As the Sochi Olympics come to a close, International Alert asked journalist Inal Khashig, editor of Chegemskaya Pravda newspaper, to comment on what the passing of the Games means for Abkhazia. This article is part of our ‘Olympic politics’ series.
Seven years ago, when Sochi was chosen to host the 2014 Winter Olympic Games in distant Guatemala, the decision of the International Olympic Committee was met with as much joy in Abkhazia as in Russia itself. Though there were no public illusions that Abkhazia could send its own team to the Olympics – not being a member of the IOC – people in Sukhum were sure that the hosting of the games on the border with Abkhazia would be quite significant for the young, and as yet unrecognised republic.
Abkhazia’s hopes were primarily related to security – an issue of utmost importance for Abkhazia being in a constant state of war with Georgia. From the Kremlin’s perspective, it would be unthinkable to host the Games alongside the threat of a smouldering conflict that could at any time erupt into a large-scale war, so Sukhum hoped that Moscow would do its best to ensure stability in the region. It is unlikely at that point that the Russian administration had a clear vision of how to do this, having no recipe for a cardinal change for the better. What is more, no one imagined back in 2007 that it would take just one year to achieve this.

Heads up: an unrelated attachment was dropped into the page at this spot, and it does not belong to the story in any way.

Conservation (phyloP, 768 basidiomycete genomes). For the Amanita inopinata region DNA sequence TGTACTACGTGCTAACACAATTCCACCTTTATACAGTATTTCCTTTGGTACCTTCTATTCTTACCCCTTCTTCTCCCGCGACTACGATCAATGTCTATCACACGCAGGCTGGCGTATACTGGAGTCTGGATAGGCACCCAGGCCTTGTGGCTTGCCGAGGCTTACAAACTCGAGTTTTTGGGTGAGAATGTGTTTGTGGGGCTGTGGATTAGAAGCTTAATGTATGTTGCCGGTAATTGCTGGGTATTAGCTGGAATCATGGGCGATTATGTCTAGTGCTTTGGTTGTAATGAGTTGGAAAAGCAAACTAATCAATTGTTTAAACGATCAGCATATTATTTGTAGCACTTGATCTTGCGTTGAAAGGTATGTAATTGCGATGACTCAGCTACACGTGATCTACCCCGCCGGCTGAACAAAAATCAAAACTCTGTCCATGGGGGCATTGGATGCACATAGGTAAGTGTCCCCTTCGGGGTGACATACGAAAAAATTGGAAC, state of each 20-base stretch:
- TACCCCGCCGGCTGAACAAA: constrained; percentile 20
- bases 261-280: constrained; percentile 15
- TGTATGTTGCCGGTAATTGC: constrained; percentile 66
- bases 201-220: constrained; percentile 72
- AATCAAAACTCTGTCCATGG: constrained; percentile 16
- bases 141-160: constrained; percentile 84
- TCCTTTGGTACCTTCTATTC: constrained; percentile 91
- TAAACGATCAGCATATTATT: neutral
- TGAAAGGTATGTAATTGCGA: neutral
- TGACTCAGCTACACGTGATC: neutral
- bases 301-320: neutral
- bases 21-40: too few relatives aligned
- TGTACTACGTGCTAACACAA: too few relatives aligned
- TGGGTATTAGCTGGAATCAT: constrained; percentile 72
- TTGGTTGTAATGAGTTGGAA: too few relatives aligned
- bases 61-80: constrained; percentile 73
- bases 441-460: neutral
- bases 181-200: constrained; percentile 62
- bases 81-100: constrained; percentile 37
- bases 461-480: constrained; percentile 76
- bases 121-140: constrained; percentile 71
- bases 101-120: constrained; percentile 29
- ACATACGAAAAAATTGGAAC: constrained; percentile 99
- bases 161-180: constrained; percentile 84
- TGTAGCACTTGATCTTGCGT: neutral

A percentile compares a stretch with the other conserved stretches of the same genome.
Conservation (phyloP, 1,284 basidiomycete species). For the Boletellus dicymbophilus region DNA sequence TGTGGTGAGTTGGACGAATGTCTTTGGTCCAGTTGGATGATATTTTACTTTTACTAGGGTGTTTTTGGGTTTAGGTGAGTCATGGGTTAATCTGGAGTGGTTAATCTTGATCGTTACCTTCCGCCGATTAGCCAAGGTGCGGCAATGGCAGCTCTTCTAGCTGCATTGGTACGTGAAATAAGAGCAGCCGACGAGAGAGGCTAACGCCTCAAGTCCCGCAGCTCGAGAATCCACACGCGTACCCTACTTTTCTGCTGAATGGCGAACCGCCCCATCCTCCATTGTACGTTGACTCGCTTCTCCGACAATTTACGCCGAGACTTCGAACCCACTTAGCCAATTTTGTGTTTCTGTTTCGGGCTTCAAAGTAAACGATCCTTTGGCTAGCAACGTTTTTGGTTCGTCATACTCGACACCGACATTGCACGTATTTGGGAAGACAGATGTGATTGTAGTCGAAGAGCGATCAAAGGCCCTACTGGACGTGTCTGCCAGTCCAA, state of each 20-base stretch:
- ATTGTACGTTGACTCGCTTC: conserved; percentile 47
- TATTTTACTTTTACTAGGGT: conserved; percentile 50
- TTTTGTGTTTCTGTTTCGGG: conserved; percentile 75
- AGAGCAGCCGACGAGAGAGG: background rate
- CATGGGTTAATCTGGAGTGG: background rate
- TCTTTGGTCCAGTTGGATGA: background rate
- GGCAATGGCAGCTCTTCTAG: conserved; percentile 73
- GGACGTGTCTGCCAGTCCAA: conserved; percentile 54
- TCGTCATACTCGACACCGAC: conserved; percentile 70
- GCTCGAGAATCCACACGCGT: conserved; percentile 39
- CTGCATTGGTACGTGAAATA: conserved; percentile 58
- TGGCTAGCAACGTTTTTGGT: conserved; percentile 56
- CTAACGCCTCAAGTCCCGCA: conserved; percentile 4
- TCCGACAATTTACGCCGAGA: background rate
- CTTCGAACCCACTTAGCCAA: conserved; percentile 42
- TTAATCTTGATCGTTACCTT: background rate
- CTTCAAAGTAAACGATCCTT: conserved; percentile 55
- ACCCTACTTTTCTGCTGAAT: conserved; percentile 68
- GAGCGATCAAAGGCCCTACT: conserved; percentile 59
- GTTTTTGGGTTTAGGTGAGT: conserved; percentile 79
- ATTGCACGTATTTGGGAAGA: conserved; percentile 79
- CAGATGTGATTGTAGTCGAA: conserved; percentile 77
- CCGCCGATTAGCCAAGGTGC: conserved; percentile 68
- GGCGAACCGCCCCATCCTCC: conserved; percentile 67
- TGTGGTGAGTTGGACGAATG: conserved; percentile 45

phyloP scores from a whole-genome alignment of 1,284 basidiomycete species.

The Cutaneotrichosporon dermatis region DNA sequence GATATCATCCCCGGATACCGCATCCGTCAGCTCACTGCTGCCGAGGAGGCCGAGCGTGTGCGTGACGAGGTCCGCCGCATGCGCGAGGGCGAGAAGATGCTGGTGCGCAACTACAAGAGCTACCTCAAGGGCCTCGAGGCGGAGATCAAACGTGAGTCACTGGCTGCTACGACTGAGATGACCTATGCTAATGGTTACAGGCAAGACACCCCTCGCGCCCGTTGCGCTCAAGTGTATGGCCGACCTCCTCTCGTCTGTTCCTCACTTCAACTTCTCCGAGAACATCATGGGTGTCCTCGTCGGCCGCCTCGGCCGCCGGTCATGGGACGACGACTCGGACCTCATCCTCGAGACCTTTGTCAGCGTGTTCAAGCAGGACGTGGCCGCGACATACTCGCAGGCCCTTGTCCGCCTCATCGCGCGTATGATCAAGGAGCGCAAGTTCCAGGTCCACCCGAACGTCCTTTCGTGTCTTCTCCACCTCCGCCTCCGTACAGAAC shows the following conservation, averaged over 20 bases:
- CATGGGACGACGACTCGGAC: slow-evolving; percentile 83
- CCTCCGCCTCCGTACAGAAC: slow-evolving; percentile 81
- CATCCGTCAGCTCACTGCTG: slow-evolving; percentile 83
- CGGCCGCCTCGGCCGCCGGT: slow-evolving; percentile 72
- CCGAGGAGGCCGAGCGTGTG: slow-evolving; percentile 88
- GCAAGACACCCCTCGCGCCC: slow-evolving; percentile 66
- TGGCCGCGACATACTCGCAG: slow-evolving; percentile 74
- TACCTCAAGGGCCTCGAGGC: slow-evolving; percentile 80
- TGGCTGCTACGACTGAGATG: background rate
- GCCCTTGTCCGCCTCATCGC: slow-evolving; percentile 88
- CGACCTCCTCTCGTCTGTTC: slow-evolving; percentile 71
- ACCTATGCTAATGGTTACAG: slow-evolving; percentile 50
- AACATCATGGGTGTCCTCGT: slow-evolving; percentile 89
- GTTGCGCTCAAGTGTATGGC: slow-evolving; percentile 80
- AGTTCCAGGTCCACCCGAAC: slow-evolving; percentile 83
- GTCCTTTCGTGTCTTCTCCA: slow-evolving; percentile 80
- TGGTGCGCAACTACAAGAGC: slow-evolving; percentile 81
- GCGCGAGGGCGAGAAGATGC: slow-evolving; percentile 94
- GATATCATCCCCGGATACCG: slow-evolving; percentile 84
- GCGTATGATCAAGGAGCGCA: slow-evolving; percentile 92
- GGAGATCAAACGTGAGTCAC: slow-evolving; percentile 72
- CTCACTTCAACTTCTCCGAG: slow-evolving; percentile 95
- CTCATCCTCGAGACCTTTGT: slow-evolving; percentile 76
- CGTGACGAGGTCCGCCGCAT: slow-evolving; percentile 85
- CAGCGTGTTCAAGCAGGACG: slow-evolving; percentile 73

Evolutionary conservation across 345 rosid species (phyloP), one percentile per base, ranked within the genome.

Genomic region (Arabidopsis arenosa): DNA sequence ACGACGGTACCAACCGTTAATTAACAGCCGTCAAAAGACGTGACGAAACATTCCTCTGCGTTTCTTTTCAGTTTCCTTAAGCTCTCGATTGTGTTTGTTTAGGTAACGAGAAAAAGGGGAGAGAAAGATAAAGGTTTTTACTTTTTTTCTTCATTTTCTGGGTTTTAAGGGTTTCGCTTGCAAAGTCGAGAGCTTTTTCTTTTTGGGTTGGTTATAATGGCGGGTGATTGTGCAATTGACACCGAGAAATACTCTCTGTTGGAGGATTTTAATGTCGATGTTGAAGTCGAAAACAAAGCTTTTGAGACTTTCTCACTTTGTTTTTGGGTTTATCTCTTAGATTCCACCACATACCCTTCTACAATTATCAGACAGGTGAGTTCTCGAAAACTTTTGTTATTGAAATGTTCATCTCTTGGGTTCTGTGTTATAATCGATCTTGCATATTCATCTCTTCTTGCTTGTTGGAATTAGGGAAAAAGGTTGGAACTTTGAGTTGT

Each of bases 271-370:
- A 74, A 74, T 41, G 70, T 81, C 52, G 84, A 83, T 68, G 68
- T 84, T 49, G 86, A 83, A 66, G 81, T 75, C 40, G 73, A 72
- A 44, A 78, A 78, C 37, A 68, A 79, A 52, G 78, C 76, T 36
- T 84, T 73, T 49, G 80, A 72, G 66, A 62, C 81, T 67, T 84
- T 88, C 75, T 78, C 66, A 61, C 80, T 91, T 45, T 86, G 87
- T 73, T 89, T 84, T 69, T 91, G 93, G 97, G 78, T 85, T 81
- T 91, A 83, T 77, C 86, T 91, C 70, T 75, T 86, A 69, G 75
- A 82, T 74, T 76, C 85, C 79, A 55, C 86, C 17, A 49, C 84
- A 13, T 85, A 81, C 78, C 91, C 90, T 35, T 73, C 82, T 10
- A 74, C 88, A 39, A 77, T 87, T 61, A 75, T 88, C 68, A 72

Georgian President Mikheil Saakashvili 'helped' to force the issue. His desire to pre-empt Russian action and restore the 'territorial integrity' of the country as soon as possible, turned out to be a disaster for Georgia. His adventurism, in the form of the war he started in August 2008, had the opposite result: the independence of Abkhazia and South Ossetia was recognised by Russia and they received security guarantees, thereby leaving Tbilisi with just illusory hopes of regaining what it had lost over time.
Nevertheless, Mikheil Saakashvili still received a curious form of satisfaction. In the context of the Sochi Games, a certain souring was already developing in the Abkhaz-Adyghe relationship at the time when the host city for the Winter Olympics was being chosen. The protests of some Circassian organisations about the hosting of the Games on the battlefields of the Caucasian War 150 years ago – a scene of much loss of life and forced displacement to Turkey of the indigenous population – did not find support among the Abkhaz. Saakashvili’s government inflamed this issue further. By recognising the genocide of the Circassian people by the Russian Empire, 'forgetting' what happened to the Abkhaz, Tbilisi was quite proficient at manipulating the issue, and managed to drive a wedge not just between the Adyghe people and Moscow, but also between the Adyghe and Abkhaz. However Saakashvili was unable to follow this issue through to its logical conclusion, as the new authorities in Tbilisi which replaced him refused to play the Circassian card, not to provoke the Kremlin, and the relevance of stoking historical grievances subsided. And with the end of the Olympics (the main detonator for the Circassian issue) it is doomed to obscurity. Nevertheless, the way things played out could not but lead to a certain amount of misunderstanding, bordering on offence, in Abkhaz-Adyghe relations.